All of us have memories, people and feelings we’ve hidden away in the dark and deep recesses of our minds. The kind that we don’t allow to surface, to occupy spaces in our daily lives. But sometimes, just sometimes, we allow our loved ones to gain access to them, and at other times, we open to them, on self-will or by persuasion.

Dina’s Hiding Places is one such attempt, I’d say – she is her mother’s champion in unraveling a part of her mother’s youthful days, peeling off layers of years. As painful as it is, Dina gets her mother to speak about her years during the Nazi Occupation of Poland, specifically the 16 long months she’d spent in a 4ft by 6ft cellar. Although her mother at first disagrees with sharing her disturbing past with the world, Dina successfully convinces her mother to do so. But, as the author goes deeper into the processing of taking down the notes directly from her mother, both are overwhelmed at times, by the sheer expanse of what her mother went through.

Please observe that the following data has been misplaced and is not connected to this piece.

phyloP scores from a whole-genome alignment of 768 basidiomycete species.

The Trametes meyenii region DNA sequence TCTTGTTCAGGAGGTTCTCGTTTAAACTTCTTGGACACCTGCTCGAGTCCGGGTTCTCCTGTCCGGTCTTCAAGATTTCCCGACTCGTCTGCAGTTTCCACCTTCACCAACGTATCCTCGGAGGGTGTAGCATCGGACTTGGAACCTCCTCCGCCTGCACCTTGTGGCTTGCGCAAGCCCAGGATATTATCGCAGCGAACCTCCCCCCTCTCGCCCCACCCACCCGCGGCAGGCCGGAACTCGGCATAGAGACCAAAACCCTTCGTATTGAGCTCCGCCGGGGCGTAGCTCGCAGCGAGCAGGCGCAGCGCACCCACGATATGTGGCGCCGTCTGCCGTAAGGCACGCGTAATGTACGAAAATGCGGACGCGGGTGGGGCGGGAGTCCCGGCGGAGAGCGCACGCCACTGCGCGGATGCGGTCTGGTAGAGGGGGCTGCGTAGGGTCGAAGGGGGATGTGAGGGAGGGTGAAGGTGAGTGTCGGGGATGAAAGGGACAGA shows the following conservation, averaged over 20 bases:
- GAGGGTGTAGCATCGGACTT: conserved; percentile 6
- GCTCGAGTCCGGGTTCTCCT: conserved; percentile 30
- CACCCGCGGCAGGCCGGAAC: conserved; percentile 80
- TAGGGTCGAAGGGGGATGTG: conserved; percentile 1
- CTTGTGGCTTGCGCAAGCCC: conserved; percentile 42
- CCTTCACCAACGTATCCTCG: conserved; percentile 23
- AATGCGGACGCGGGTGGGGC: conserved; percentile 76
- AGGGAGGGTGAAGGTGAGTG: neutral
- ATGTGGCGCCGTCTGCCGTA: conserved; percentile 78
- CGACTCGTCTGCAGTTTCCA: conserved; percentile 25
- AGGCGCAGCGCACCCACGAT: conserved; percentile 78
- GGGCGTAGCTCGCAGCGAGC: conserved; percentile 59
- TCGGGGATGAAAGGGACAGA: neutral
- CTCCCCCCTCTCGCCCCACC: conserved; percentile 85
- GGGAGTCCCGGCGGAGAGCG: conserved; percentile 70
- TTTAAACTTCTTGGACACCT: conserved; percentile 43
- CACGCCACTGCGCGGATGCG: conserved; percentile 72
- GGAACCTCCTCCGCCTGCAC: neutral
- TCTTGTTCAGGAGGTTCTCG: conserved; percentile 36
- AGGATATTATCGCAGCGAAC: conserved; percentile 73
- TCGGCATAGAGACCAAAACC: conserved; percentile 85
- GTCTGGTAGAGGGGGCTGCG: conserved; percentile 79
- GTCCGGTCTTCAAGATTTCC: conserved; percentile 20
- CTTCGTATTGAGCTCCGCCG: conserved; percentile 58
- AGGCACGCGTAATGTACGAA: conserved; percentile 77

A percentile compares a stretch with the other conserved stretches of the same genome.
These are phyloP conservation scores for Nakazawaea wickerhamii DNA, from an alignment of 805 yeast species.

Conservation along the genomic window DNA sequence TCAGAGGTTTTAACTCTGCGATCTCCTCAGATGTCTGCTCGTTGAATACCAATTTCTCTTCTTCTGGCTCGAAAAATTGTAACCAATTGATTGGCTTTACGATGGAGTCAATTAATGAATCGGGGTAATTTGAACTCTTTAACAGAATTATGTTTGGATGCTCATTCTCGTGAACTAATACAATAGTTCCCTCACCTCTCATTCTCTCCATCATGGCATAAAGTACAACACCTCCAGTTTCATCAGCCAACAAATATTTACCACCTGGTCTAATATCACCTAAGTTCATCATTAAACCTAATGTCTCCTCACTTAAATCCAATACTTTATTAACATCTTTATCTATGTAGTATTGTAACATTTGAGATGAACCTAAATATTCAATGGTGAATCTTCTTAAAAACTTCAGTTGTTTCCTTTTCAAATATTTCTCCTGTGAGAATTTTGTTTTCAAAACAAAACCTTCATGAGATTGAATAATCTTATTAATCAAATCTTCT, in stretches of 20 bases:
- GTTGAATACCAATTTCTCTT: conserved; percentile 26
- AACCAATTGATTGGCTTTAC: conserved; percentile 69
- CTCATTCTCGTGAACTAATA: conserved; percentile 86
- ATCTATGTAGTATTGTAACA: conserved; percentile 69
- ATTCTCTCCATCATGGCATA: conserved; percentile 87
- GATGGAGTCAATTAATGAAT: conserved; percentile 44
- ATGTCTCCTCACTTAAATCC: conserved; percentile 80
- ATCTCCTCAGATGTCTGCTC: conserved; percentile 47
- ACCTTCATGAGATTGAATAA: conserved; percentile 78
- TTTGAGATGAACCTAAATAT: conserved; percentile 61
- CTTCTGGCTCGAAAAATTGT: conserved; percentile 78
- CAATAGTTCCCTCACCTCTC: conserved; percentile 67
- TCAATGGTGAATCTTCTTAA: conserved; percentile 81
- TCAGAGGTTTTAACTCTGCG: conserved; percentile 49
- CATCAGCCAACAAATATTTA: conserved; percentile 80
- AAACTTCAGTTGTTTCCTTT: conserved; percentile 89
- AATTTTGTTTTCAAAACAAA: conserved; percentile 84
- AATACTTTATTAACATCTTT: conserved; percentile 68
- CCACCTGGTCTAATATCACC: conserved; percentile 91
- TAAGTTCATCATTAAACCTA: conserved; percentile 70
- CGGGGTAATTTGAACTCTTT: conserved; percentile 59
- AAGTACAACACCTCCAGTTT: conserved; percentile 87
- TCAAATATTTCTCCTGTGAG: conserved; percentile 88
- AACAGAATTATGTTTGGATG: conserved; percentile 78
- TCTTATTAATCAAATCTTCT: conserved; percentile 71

In the middle of the book is a beautiful session on how Dina’s mother, Lutka and others who’ve suffered under the Nazi regime “revisit” Zolkiew, their hometown. The narration covers several pages, and Is skillfully crafted to reflect the emotions that the group experiences as they travel through a city that was once theirs.

Now, riding through the night, I feel myself trying to absorb Israel into my skin, through all my senses…. I feel my identity – even my age – shifting. I am Lutka’s daughter, the granddaughter of Josef Rosenberg, the town pharmacist. I suddenly feel like a precocious youngster being taken on an adult outing. I almost forgot that I am already in the middle of my own life, a professional, a wife, a mother with school-age children.